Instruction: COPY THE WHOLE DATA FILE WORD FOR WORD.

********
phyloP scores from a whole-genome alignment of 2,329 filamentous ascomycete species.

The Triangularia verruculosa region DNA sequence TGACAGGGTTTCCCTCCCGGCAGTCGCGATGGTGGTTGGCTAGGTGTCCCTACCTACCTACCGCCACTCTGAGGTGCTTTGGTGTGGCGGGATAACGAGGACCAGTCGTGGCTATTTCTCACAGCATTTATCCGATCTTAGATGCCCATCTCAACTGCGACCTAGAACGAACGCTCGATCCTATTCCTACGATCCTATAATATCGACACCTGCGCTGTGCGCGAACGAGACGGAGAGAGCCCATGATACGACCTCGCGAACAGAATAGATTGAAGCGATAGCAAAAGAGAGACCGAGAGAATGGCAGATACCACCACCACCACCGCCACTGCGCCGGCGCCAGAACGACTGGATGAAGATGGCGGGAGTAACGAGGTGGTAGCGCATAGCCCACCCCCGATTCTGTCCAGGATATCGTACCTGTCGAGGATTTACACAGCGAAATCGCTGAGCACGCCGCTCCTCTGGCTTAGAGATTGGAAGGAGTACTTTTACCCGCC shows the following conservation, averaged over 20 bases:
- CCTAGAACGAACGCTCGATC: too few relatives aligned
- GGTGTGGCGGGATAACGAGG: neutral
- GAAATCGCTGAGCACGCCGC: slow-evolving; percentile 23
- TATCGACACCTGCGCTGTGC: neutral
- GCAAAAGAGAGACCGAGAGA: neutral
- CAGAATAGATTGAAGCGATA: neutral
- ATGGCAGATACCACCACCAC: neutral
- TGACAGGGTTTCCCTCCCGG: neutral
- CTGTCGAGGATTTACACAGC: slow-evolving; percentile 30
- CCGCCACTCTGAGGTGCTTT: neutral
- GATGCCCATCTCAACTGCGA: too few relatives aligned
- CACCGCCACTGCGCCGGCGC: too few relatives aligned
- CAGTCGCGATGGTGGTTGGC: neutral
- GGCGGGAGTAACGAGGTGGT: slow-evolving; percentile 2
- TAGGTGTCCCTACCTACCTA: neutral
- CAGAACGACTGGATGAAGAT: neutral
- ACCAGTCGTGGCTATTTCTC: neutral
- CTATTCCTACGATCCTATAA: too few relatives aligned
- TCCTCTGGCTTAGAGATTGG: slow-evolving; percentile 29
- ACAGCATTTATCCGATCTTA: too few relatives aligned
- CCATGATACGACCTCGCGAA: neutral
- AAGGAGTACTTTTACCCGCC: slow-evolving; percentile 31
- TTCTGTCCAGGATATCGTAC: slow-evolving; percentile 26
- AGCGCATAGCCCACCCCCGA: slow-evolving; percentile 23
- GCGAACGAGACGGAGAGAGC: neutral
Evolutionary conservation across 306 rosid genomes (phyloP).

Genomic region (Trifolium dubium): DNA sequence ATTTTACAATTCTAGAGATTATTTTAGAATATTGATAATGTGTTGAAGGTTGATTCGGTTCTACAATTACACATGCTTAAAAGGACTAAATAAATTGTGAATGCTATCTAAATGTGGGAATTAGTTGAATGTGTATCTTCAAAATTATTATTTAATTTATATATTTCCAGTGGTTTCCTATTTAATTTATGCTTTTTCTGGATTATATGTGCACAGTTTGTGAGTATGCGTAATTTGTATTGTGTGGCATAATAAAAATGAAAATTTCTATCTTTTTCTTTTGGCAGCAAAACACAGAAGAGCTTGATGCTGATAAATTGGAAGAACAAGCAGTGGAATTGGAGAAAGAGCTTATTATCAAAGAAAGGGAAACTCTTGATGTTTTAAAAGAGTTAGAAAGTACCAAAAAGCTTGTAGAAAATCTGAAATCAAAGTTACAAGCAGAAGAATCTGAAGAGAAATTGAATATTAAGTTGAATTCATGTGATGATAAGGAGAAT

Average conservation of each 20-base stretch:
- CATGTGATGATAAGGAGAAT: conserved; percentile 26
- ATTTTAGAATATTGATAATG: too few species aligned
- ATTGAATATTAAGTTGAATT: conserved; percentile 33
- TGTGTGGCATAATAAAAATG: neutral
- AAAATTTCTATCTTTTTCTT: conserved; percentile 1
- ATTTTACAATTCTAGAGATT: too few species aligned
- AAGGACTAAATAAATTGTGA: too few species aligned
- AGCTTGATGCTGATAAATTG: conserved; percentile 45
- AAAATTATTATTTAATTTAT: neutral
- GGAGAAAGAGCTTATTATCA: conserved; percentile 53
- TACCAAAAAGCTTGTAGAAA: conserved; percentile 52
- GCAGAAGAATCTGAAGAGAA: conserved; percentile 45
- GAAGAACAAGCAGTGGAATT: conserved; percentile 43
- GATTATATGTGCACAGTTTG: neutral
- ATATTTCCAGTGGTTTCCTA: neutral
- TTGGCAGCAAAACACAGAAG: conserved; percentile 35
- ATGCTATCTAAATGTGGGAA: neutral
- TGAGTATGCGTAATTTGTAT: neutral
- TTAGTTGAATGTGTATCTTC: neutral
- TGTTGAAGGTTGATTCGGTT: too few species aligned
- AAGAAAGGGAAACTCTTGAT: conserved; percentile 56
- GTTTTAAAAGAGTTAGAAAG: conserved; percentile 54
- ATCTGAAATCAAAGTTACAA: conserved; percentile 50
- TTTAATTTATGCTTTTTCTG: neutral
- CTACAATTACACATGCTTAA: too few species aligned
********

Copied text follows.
phyloP scores from a whole-genome alignment of 2,329 filamentous ascomycete species.

The Triangularia verruculosa region DNA sequence TGACAGGGTTTCCCTCCCGGCAGTCGCGATGGTGGTTGGCTAGGTGTCCCTACCTACCTACCGCCACTCTGAGGTGCTTTGGTGTGGCGGGATAACGAGGACCAGTCGTGGCTATTTCTCACAGCATTTATCCGATCTTAGATGCCCATCTCAACTGCGACCTAGAACGAACGCTCGATCCTATTCCTACGATCCTATAATATCGACACCTGCGCTGTGCGCGAACGAGACGGAGAGAGCCCATGATACGACCTCGCGAACAGAATAGATTGAAGCGATAGCAAAAGAGAGACCGAGAGAATGGCAGATACCACCACCACCACCGCCACTGCGCCGGCGCCAGAACGACTGGATGAAGATGGCGGGAGTAACGAGGTGGTAGCGCATAGCCCACCCCCGATTCTGTCCAGGATATCGTACCTGTCGAGGATTTACACAGCGAAATCGCTGAGCACGCCGCTCCTCTGGCTTAGAGATTGGAAGGAGTACTTTTACCCGCC shows the following conservation, averaged over 20 bases:
- CCTAGAACGAACGCTCGATC: too few relatives aligned
- GGTGTGGCGGGATAACGAGG: neutral
- GAAATCGCTGAGCACGCCGC: slow-evolving; percentile 23
- TATCGACACCTGCGCTGTGC: neutral
- GCAAAAGAGAGACCGAGAGA: neutral
- CAGAATAGATTGAAGCGATA: neutral
- ATGGCAGATACCACCACCAC: neutral
- TGACAGGGTTTCCCTCCCGG: neutral
- CTGTCGAGGATTTACACAGC: slow-evolving; percentile 30
- CCGCCACTCTGAGGTGCTTT: neutral
- GATGCCCATCTCAACTGCGA: too few relatives aligned
- CACCGCCACTGCGCCGGCGC: too few relatives aligned
- CAGTCGCGATGGTGGTTGGC: neutral
- GGCGGGAGTAACGAGGTGGT: slow-evolving; percentile 2
- TAGGTGTCCCTACCTACCTA: neutral
- CAGAACGACTGGATGAAGAT: neutral
- ACCAGTCGTGGCTATTTCTC: neutral
- CTATTCCTACGATCCTATAA: too few relatives aligned
- TCCTCTGGCTTAGAGATTGG: slow-evolving; percentile 29
- ACAGCATTTATCCGATCTTA: too few relatives aligned
- CCATGATACGACCTCGCGAA: neutral
- AAGGAGTACTTTTACCCGCC: slow-evolving; percentile 31
- TTCTGTCCAGGATATCGTAC: slow-evolving; percentile 26
- AGCGCATAGCCCACCCCCGA: slow-evolving; percentile 23
- GCGAACGAGACGGAGAGAGC: neutral
Evolutionary conservation across 306 rosid genomes (phyloP).

Genomic region (Trifolium dubium): DNA sequence ATTTTACAATTCTAGAGATTATTTTAGAATATTGATAATGTGTTGAAGGTTGATTCGGTTCTACAATTACACATGCTTAAAAGGACTAAATAAATTGTGAATGCTATCTAAATGTGGGAATTAGTTGAATGTGTATCTTCAAAATTATTATTTAATTTATATATTTCCAGTGGTTTCCTATTTAATTTATGCTTTTTCTGGATTATATGTGCACAGTTTGTGAGTATGCGTAATTTGTATTGTGTGGCATAATAAAAATGAAAATTTCTATCTTTTTCTTTTGGCAGCAAAACACAGAAGAGCTTGATGCTGATAAATTGGAAGAACAAGCAGTGGAATTGGAGAAAGAGCTTATTATCAAAGAAAGGGAAACTCTTGATGTTTTAAAAGAGTTAGAAAGTACCAAAAAGCTTGTAGAAAATCTGAAATCAAAGTTACAAGCAGAAGAATCTGAAGAGAAATTGAATATTAAGTTGAATTCATGTGATGATAAGGAGAAT

Average conservation of each 20-base stretch:
- CATGTGATGATAAGGAGAAT: conserved; percentile 26
- ATTTTAGAATATTGATAATG: too few species aligned
- ATTGAATATTAAGTTGAATT: conserved; percentile 33
- TGTGTGGCATAATAAAAATG: neutral
- AAAATTTCTATCTTTTTCTT: conserved; percentile 1
- ATTTTACAATTCTAGAGATT: too few species aligned
- AAGGACTAAATAAATTGTGA: too few species aligned
- AGCTTGATGCTGATAAATTG: conserved; percentile 45
- AAAATTATTATTTAATTTAT: neutral
- GGAGAAAGAGCTTATTATCA: conserved; percentile 53
- TACCAAAAAGCTTGTAGAAA: conserved; percentile 52
- GCAGAAGAATCTGAAGAGAA: conserved; percentile 45
- GAAGAACAAGCAGTGGAATT: conserved; percentile 43
- GATTATATGTGCACAGTTTG: neutral
- ATATTTCCAGTGGTTTCCTA: neutral
- TTGGCAGCAAAACACAGAAG: conserved; percentile 35
- ATGCTATCTAAATGTGGGAA: neutral
- TGAGTATGCGTAATTTGTAT: neutral
- TTAGTTGAATGTGTATCTTC: neutral
- TGTTGAAGGTTGATTCGGTT: too few species aligned
- AAGAAAGGGAAACTCTTGAT: conserved; percentile 56
- GTTTTAAAAGAGTTAGAAAG: conserved; percentile 54
- ATCTGAAATCAAAGTTACAA: conserved; percentile 50
- TTTAATTTATGCTTTTTCTG: neutral
- CTACAATTACACATGCTTAA: too few species aligned